An American visitor to Paris writing in 1869 remarked that, next to theater and opera, the circus was the most popular form of entertainment in Paris. The Cirque Fernando debuted on October 8, 1873, under the directorship of equestrian Ferdinand Beert, known as Fernando. Its original, temporary structure was replaced by a permanent edifice that opened on the same site on June 25, 1875, where it stood for nearly a century until its demolition in 1972. In 1897 the Cirque Fernando was renamed the Cirque Medrano after the popular clown Geronimo Medrano, known as “Boum-Boum.”

The Cirque Fernando attracted all social classes, whose ranks were preserved by the seating arrangements: thirty spacious reserved seats; 420 first class seats; 630 second class seats, 1,000 third class seats, and standing room for an additional 420 onlookers.

The main part of the building—a sixteen-sided polygon—was seventy feet high. There is no known photographic record of the interior of the Cirque Fernando, but ample early written accounts and printed images reveal much about its appearance. Its most iconic feature was its red and white ring, represented in Renoir’s Two Little Circus Girls, painted in the same year as Miss La La; in various depictions by Toulouse-Lautrec of the circus’s famed equestrian performances, one of which is on display; and in Henry-Gabriel Ibels’s images of a clown, almost certainly “Boum-Boum,” represented in the exhibition by two lithographs.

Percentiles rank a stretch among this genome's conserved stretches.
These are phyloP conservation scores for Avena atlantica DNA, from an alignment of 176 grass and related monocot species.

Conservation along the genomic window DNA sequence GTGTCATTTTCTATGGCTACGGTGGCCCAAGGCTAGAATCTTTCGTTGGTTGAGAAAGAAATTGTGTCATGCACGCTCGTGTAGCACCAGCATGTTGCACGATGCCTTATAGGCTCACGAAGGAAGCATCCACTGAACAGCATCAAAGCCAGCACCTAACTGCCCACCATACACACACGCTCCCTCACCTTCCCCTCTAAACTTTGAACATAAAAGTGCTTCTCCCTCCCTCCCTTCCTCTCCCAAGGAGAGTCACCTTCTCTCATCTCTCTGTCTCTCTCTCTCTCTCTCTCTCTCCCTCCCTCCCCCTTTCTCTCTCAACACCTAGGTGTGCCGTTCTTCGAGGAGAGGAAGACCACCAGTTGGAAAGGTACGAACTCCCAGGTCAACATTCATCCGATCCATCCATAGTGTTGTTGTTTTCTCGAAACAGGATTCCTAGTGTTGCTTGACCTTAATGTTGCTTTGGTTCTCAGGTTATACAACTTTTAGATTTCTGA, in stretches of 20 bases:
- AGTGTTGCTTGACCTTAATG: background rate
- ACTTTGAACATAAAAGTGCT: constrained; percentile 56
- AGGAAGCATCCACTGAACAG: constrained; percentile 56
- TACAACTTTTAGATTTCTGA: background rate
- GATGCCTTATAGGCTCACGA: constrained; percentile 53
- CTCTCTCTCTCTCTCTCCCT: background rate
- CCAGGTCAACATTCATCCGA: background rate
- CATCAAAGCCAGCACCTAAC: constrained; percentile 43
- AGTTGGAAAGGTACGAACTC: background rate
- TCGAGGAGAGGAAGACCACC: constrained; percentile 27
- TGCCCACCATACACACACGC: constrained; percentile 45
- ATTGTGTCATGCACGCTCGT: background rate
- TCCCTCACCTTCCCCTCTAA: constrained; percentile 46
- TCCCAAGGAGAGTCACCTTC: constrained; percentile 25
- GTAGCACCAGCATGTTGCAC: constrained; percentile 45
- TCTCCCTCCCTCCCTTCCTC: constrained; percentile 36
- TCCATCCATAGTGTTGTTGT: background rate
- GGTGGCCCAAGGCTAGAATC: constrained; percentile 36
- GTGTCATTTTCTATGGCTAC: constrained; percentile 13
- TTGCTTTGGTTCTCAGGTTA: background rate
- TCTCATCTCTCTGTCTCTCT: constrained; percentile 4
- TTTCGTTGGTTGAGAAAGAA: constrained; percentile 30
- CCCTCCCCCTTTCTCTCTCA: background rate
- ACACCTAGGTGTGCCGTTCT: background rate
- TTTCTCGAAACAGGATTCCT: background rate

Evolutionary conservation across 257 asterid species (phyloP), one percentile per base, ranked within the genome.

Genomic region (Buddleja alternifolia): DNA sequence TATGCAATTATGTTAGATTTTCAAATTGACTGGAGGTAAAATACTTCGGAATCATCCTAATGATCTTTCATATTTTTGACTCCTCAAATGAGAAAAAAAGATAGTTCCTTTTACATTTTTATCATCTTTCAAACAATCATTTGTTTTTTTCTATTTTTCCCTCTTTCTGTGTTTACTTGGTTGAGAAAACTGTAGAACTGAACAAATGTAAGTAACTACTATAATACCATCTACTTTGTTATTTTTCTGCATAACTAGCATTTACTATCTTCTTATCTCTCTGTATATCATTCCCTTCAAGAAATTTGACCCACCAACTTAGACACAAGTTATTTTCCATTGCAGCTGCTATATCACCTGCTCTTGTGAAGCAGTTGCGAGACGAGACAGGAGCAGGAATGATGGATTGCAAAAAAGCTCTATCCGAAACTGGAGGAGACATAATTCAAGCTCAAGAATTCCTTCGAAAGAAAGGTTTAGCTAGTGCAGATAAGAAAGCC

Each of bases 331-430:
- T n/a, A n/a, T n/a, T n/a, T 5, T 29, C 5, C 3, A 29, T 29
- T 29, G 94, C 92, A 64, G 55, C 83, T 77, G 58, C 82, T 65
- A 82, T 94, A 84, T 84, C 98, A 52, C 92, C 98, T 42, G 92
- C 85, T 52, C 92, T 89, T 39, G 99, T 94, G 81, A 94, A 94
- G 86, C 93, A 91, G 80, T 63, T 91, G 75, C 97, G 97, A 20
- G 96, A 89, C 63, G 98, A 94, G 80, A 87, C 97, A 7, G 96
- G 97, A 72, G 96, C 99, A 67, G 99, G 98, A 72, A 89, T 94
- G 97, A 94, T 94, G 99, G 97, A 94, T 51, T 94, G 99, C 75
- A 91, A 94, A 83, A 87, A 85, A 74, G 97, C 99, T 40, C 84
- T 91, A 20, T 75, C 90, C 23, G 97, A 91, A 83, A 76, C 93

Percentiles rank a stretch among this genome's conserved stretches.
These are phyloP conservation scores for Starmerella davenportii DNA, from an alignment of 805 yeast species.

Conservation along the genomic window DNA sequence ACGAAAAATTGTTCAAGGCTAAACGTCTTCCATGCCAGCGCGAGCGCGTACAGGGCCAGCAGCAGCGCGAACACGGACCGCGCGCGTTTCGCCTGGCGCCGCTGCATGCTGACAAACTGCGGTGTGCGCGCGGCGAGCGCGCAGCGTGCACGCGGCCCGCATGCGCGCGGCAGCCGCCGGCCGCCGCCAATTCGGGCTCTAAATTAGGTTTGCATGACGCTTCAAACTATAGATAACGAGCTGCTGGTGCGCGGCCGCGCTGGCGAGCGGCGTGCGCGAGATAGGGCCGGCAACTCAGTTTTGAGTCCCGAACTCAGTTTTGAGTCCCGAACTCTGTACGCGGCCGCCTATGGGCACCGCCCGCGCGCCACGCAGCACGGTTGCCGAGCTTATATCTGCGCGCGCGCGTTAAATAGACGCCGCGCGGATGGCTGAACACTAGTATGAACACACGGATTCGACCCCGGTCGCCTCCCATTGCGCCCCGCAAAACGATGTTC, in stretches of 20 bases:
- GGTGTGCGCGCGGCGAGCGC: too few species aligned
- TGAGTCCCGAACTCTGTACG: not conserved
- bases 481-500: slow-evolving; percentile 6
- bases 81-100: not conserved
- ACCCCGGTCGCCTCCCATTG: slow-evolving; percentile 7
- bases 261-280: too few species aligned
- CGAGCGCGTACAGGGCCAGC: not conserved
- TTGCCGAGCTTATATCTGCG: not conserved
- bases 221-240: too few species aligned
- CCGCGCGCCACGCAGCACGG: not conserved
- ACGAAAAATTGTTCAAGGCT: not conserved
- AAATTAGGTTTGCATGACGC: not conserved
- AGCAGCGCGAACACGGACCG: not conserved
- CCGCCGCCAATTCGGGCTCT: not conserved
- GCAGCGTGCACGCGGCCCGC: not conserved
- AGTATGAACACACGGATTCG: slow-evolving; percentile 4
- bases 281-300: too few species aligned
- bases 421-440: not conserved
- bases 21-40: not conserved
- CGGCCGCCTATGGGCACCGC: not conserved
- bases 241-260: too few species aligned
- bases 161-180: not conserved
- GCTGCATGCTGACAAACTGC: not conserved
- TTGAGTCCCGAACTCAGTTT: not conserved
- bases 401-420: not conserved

Edgar Degas (1834–1917) Sketchbook (notebook 29), 19th century
Pencil, charcoal, blue chalk
Thaw Collection, The Morgan Library & Museum, New York. 2004.35

Edgar Degas (1834–1917) The Cirque Fernando Architectural Study
Black and red chalk and pencil on two sheets of lined pink paper, 18 7/8 x 12 3/8 in.
The Trustees of the Barber Institute of Fine Arts, University of Birmingham

Choosing to omit the ring, spectators, and nearly all other elements of the circus in his painting, Degas instead focused his attention on Miss La La and a portion of the Cirque Fernando’s ribbed and coved ceiling. Miss La La’s outstretched arms and legs masterfully echo the building’s green iron ribs and trusses and slender orange columns, although those elements of the composition evidently caused the painter some vexation. According to the painter Walter Sickert (1860–1942), who saw Miss La La with Degas in his studio, Degas was so daunted by the building’s steeply-viewed architecture that he enlisted a specialist to assist him with this aspect of the composition. Technical evidence appears to corroborate this account, revealing Degas’s repeated, unsatisfactory attempts to render the angled trusses, columns, and other architectural elements he had assiduously studied in his notebook; indeed, it appears that he delineated the roof beams no fewer than three times.